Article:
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News | July 25, 2022

Tanker Ships Deliver Fuel to Military Sealift Command Ships Via CONSOL in Support of RIMPAC 2022

By Sarah Burford Commander, U.S. 3rd Fleet

Underway, in the waters off the coast of Hawaii, Military Sealift Command (MSC) chartered tanker ships MT Maersk Peary and SLNC Goodwill are providing at-sea fuel deliveries to the MSC’s Combat Logistics Fleet (CLF) ships that are supporting the underway phase of the bi-annual maritime exercise, Rim of the Pacific (RIMPAC) 2022.

Maersk Perry is delivering JP5 aviation fuel and diesel ship fuel and Goodwill is delivering diesel ship fuel to MSC fleet replenishment oilers USNS Henry J. Kaiser (T-AO 187) and USNS Pecos (T-AO 197), as well as MSC’s dry cargo/ammunition ship USNS Washington Chambers (T-AKE 11), through a series of consolidated cargo operations or CONSOLs. MSC reintroduced conducting tanker to oiler CONSOLS-at-sea in 2015, as a way to utilize a flexible platform that allows MSC to operate worldwide in a variety of missions.

RIMPAC 2022 is the first time this technology is being used during a major exercise in the Pacific area of operation.

During a CONSOL, the specially outfitted MSC-controlled tankers transfer the cargo fuel via connected lines, underway. Essentially, the tanker ships create a gas station, at sea, for ships.

Unlike a quick trip to the gas pumps for a car, CONSOLing can take hours to complete. This creates a unique set of challenges for the ships conducting the operations. CONSOLing is a dance between two ships. Each must maneuver alongside the other, and maintain a consistent speed and course. Because of their size, tanker maneuverability becomes a challenge.

“We simply do not maneuvering like the CLFs do. They are graceful, gliding through the water,” said Capt. Michelle Laycock, Maersk Peary’s master. “There’s not a lot of ‘grace’ to a fully loaded tanker. We don’t glide, we plow through the water.”

To keep skills sharp, and to prepare for any situation that comes at them, the tankers and the CLF ships train. According to Laycock in May of 2021, Maersk Peary conducted three back-to-back CONSOLS, and in April and May of this year, the ship conducted five evolutions, using both the ship’s forward and aft CONSOL stations.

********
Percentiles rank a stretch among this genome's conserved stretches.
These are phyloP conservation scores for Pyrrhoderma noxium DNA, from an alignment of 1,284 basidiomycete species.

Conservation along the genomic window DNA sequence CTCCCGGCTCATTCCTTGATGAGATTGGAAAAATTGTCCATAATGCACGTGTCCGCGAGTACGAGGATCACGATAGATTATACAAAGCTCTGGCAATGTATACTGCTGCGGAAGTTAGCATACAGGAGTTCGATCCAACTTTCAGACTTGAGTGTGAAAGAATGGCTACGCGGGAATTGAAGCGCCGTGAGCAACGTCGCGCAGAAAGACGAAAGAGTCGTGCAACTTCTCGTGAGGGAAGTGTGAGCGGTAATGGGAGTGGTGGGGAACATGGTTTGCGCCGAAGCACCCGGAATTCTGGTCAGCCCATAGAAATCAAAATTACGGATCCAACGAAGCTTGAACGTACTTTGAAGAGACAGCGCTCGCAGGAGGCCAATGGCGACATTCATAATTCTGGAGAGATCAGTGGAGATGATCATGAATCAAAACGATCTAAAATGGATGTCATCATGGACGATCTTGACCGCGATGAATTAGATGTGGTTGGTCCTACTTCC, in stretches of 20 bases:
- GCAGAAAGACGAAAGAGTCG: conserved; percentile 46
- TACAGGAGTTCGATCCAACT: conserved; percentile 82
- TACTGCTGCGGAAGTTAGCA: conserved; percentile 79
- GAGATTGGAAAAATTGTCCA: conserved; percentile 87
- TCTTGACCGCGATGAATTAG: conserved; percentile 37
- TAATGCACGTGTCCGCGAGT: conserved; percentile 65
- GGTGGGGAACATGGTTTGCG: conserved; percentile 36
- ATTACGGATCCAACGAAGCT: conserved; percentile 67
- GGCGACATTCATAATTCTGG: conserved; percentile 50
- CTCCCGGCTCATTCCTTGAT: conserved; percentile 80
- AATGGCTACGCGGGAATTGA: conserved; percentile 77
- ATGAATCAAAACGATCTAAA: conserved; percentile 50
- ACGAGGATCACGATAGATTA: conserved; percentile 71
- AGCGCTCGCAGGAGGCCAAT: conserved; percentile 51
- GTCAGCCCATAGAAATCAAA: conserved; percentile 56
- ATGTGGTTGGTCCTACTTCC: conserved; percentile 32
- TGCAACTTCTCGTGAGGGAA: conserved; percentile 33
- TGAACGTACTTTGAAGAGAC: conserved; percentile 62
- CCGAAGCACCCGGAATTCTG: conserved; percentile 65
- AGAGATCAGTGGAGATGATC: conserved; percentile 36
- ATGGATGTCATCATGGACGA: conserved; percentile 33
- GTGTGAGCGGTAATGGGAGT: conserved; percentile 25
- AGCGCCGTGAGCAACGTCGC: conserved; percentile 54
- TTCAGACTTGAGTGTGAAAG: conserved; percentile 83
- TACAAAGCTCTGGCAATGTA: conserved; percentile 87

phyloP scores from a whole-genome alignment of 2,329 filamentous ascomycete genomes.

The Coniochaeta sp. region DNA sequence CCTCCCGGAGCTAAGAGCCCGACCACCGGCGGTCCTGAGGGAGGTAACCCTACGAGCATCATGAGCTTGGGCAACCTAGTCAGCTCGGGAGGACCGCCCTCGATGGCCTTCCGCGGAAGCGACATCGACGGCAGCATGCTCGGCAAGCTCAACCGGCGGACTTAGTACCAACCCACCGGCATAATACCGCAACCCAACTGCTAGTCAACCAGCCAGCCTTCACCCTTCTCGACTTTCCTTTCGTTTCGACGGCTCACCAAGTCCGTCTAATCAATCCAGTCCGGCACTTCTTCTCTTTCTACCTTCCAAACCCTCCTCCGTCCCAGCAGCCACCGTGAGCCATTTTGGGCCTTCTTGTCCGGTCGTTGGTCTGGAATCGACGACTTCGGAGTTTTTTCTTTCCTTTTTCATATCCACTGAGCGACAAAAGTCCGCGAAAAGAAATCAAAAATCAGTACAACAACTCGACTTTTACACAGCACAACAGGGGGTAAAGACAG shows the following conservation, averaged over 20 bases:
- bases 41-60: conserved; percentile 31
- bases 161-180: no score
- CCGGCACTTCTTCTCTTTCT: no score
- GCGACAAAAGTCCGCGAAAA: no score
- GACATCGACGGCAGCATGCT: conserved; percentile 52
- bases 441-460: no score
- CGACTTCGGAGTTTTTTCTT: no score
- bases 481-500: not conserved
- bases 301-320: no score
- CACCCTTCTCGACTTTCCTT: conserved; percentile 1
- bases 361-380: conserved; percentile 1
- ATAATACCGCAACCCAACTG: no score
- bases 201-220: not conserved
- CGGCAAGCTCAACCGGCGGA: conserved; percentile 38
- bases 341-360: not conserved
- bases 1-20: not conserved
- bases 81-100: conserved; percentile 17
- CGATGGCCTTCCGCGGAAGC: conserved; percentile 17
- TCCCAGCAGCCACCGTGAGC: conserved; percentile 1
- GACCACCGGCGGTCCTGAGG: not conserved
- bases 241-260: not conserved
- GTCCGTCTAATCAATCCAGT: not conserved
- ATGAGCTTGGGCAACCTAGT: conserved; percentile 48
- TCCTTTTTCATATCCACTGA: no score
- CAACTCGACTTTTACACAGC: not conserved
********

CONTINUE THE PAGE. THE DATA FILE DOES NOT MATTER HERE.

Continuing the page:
“I think this kind of training is important,” said Laycock. “When you only have an evolution once every six months or so, all you do is get through the event. You plan and train of course but you don’t get the opportunity to improve. With these recent five, longer CONSOLS events, we took the opportunity to really nit-pick ourselves just to see where we could improve.”

The ability to CONSOL CLF ships at-sea means they do not have to return to a port to refuel at a Navy or commercial fuel pier. Eliminating those round-trips into port reduces cost and increases time on-station to support the fleet.

“If we can bring fuel to the CLF ships, then their journeys can be shortened, and they can return much quicker to the carrier groups or fleet groups that they need to service,” said Laycock. “It’s extremely rewarding when you’re breaking away from the other vessel and you’ve realized what you’ve just accomplished. It’s amazingly empowering to know that you have that capability. I know on the MSC side of things, that this is day-to-day business. On the commercial side of things, this is not something that has been cultivated over the years. While it’s not new, it’s certainly not every day.”

As the largest maritime exercise in the world, RIMPAC provides experience for participants to train and to learn from each other. As Laycock admits, it is no different for her and the crew of Maersk Perry who feel a deep sense of pride for their participation and contributions.

“We provide a service and one that is quite valuable. I want the members of my crew to be proud; not because I say they should be but because what they are doing is worthwhile,” said Laycock. “RIMPAC is something I’ve read about over the years and I’ve always thought that this was an incredibly cool event. I never thought I would be involved, so I cannot even describe how super excited I am to be part of this. If anybody is curious, I’m referring to this as the “BIG Adventure.”

Twenty-six nations, 38 ships, three submarines, more than 170 aircraft and 25,000 personnel are participating in RIMPAC from June 29- Aug. 4 in and around the Hawaiian Islands and Southern California. The world’s largest international maritime exercise, RIMPAC provides a unique training opportunity while fostering and sustaining cooperative relationships among participants critical to ensuring the safety of sea lanes and security on the world’s oceans. RIMPAC 2022 is the 28th exercise in the series that began in 1971.

 

Editor's note: The original story can be viewed on the U.S. Indo-Pacific Command website.